So in the mid-2000s, when she sensed that society’s collective trust in authority was wavering and citizens were tempted to play judge, jury, and executioner, she and Rhimes developed Scandal and How to Get Away with Murder. With Bridgerton—though its development predates the pandemic—Beers picked up on audiences’ growing hunger for “a delicious escape,” she says. “I think there was clearly a sea change going on in the world… In the tumultuous times that we’re living in, there was something about going to this place that had rules.” In Bridgerton, “You follow the rules, or you transform the rules to fit your world.”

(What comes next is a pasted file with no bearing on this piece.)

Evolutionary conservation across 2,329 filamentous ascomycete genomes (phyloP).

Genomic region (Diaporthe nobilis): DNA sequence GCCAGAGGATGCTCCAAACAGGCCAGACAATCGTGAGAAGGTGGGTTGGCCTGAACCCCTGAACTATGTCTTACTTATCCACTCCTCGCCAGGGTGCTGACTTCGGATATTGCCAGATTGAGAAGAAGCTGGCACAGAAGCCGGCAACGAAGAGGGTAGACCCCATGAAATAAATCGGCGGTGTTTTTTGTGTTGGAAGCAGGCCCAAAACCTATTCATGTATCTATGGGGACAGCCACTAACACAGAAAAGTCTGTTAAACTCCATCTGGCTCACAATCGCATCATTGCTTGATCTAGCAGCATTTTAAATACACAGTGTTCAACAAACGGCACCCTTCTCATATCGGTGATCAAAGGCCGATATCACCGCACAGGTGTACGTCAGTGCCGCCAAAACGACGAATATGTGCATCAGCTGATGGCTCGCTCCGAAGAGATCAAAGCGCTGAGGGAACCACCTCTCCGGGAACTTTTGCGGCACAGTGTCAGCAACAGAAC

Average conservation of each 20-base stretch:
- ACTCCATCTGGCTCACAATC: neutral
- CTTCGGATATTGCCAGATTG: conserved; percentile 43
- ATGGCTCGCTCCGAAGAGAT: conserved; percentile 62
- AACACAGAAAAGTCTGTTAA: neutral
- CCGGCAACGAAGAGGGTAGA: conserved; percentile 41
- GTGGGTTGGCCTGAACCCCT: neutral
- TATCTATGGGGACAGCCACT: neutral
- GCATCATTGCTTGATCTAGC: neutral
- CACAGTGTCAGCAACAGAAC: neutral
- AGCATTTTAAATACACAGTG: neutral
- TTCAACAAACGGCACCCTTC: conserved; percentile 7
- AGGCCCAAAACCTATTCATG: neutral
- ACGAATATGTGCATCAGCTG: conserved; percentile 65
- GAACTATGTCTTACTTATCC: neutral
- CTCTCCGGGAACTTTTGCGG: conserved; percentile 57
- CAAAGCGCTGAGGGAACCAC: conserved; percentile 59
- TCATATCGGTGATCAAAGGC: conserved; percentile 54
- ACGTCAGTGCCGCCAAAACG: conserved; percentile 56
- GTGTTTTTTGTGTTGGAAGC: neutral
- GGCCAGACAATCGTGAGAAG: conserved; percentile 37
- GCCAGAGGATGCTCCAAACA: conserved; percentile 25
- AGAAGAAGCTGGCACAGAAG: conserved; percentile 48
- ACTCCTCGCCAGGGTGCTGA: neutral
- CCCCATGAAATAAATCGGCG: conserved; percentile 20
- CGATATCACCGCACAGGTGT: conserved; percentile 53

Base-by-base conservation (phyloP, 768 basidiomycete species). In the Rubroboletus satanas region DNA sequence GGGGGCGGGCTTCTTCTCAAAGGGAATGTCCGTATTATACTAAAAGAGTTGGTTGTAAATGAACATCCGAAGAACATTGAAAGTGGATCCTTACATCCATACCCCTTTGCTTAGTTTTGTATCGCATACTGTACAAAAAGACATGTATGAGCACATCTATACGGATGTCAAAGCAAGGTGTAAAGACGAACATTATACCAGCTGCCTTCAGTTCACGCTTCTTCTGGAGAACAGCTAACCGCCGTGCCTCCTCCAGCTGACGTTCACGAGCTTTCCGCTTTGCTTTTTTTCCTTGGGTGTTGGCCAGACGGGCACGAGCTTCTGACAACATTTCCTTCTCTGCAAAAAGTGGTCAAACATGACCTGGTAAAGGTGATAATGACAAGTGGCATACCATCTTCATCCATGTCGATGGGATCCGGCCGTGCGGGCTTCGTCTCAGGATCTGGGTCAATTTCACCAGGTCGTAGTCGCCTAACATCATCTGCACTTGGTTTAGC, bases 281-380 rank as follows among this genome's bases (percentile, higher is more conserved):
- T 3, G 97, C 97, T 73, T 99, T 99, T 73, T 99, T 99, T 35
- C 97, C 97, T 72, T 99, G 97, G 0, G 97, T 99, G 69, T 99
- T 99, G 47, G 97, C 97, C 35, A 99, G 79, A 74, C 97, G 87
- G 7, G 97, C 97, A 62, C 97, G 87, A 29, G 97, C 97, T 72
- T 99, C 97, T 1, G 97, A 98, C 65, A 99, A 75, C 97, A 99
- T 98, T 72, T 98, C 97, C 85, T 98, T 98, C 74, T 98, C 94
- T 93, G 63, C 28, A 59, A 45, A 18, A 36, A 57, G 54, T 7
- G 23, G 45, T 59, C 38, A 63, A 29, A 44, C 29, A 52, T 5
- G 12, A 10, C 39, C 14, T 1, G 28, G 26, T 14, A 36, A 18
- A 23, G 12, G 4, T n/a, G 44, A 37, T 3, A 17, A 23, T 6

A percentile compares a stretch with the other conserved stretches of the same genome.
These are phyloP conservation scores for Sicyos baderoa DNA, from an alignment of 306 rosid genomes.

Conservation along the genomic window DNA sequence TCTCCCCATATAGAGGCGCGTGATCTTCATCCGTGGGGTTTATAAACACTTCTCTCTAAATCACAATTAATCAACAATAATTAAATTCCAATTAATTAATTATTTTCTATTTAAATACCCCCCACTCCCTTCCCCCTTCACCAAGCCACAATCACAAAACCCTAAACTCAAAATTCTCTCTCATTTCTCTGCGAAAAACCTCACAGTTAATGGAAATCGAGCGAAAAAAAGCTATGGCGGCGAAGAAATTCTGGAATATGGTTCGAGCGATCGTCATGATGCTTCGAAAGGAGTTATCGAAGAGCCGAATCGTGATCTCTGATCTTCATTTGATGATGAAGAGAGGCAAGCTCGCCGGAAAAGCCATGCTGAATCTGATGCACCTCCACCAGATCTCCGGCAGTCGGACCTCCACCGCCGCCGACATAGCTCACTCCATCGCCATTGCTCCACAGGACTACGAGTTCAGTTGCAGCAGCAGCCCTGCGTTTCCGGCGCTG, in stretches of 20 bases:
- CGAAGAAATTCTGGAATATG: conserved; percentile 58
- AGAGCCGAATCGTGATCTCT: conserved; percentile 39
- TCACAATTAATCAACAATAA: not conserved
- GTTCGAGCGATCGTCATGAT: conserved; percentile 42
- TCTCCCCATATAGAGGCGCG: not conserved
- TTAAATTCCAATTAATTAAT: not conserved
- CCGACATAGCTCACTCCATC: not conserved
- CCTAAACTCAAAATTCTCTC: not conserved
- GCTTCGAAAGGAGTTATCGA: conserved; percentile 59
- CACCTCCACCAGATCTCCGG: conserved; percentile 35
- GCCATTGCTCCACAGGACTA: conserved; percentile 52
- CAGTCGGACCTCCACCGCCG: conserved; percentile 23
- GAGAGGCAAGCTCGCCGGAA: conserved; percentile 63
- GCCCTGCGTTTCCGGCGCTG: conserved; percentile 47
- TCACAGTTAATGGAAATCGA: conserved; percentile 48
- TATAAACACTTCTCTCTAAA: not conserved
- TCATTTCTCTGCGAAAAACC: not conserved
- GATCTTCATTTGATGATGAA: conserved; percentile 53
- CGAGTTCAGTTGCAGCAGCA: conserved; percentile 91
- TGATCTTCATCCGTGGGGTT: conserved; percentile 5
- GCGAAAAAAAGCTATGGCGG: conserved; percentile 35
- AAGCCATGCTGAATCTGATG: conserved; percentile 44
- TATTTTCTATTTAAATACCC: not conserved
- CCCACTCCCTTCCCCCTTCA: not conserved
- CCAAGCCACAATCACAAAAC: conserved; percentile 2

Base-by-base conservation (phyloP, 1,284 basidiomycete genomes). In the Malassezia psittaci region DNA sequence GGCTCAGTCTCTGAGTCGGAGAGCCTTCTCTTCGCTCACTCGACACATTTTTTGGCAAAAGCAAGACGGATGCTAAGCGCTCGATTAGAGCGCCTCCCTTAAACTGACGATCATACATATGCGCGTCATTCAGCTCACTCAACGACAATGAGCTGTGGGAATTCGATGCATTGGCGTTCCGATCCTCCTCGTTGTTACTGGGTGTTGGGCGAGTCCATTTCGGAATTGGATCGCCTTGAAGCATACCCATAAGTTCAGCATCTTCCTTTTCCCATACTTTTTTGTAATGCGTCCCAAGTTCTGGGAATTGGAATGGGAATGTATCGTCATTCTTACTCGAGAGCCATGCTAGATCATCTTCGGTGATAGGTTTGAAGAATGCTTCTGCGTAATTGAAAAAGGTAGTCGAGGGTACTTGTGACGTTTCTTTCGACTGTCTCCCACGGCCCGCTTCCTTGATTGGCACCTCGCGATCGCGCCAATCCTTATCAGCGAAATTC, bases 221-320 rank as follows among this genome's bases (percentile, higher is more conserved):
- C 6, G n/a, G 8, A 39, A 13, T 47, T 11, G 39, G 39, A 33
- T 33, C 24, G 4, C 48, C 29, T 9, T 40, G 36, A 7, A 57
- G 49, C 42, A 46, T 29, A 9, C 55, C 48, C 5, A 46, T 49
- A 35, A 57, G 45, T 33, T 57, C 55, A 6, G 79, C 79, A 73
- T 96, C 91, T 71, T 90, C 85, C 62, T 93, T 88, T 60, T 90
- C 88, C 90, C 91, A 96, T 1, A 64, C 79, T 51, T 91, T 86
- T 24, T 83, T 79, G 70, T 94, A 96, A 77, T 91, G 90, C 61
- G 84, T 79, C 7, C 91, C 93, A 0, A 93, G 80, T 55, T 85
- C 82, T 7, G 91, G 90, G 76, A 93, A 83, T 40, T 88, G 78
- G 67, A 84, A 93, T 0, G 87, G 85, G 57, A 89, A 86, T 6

Speaking of transforming the world: Season three of Bridgerton will bring about significant behind-the-scenes change. Showrunner Chris Van Dusen left at the close of season two. He’s been replaced by longtime Shondaland staffer Jess Brownell, who has been on Bridgerton from the beginning, worked on Anna and Scandal, and started out ages ago as Beers’s assistant. The one moment when Beers, warm and effusive throughout our hours-long conversations, seems to cool was when I ask about Van Dusen’s departure, offering simply, “It was something he decided. But I think it’s great.” (Shondaland didn’t make Van Dusen available for comment.)